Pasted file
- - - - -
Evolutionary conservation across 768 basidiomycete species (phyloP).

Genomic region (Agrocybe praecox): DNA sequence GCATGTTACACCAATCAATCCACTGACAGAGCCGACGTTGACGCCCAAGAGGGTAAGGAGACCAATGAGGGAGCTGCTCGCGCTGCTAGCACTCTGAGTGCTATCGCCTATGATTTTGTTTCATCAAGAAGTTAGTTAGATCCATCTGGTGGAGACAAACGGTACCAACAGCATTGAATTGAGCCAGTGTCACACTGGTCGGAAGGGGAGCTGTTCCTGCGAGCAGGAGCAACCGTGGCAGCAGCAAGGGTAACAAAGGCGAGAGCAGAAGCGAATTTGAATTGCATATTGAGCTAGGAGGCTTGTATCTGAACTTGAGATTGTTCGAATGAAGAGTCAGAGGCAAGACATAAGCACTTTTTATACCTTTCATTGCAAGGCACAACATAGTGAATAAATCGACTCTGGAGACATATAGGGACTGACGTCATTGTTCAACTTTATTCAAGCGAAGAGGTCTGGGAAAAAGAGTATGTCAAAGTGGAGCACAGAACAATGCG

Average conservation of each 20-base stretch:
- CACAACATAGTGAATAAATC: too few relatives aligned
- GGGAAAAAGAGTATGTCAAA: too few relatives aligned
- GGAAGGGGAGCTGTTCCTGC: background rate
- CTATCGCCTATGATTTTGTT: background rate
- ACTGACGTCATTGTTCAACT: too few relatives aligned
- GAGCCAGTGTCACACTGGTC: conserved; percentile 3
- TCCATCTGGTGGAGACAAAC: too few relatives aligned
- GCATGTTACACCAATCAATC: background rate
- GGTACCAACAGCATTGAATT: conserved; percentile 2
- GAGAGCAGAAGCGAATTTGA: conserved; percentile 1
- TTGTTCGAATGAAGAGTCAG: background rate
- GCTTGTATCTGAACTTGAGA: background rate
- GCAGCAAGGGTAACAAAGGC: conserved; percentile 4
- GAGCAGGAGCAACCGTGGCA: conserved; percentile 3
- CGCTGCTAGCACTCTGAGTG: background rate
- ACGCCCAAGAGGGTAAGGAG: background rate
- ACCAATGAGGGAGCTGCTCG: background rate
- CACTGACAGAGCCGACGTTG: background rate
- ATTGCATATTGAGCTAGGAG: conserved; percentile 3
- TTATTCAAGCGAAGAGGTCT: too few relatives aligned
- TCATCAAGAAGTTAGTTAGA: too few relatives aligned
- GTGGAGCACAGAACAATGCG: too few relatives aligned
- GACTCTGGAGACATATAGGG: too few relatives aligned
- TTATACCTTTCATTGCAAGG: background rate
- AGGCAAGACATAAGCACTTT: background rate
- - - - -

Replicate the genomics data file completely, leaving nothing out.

Evolutionary conservation across 768 basidiomycete species (phyloP).

Genomic region (Agrocybe praecox): DNA sequence GCATGTTACACCAATCAATCCACTGACAGAGCCGACGTTGACGCCCAAGAGGGTAAGGAGACCAATGAGGGAGCTGCTCGCGCTGCTAGCACTCTGAGTGCTATCGCCTATGATTTTGTTTCATCAAGAAGTTAGTTAGATCCATCTGGTGGAGACAAACGGTACCAACAGCATTGAATTGAGCCAGTGTCACACTGGTCGGAAGGGGAGCTGTTCCTGCGAGCAGGAGCAACCGTGGCAGCAGCAAGGGTAACAAAGGCGAGAGCAGAAGCGAATTTGAATTGCATATTGAGCTAGGAGGCTTGTATCTGAACTTGAGATTGTTCGAATGAAGAGTCAGAGGCAAGACATAAGCACTTTTTATACCTTTCATTGCAAGGCACAACATAGTGAATAAATCGACTCTGGAGACATATAGGGACTGACGTCATTGTTCAACTTTATTCAAGCGAAGAGGTCTGGGAAAAAGAGTATGTCAAAGTGGAGCACAGAACAATGCG

Average conservation of each 20-base stretch:
- CACAACATAGTGAATAAATC: too few relatives aligned
- GGGAAAAAGAGTATGTCAAA: too few relatives aligned
- GGAAGGGGAGCTGTTCCTGC: background rate
- CTATCGCCTATGATTTTGTT: background rate
- ACTGACGTCATTGTTCAACT: too few relatives aligned
- GAGCCAGTGTCACACTGGTC: conserved; percentile 3
- TCCATCTGGTGGAGACAAAC: too few relatives aligned
- GCATGTTACACCAATCAATC: background rate
- GGTACCAACAGCATTGAATT: conserved; percentile 2
- GAGAGCAGAAGCGAATTTGA: conserved; percentile 1
- TTGTTCGAATGAAGAGTCAG: background rate
- GCTTGTATCTGAACTTGAGA: background rate
- GCAGCAAGGGTAACAAAGGC: conserved; percentile 4
- GAGCAGGAGCAACCGTGGCA: conserved; percentile 3
- CGCTGCTAGCACTCTGAGTG: background rate
- ACGCCCAAGAGGGTAAGGAG: background rate
- ACCAATGAGGGAGCTGCTCG: background rate
- CACTGACAGAGCCGACGTTG: background rate
- ATTGCATATTGAGCTAGGAG: conserved; percentile 3
- TTATTCAAGCGAAGAGGTCT: too few relatives aligned
- TCATCAAGAAGTTAGTTAGA: too few relatives aligned
- GTGGAGCACAGAACAATGCG: too few relatives aligned
- GACTCTGGAGACATATAGGG: too few relatives aligned
- TTATACCTTTCATTGCAAGG: background rate
- AGGCAAGACATAAGCACTTT: background rate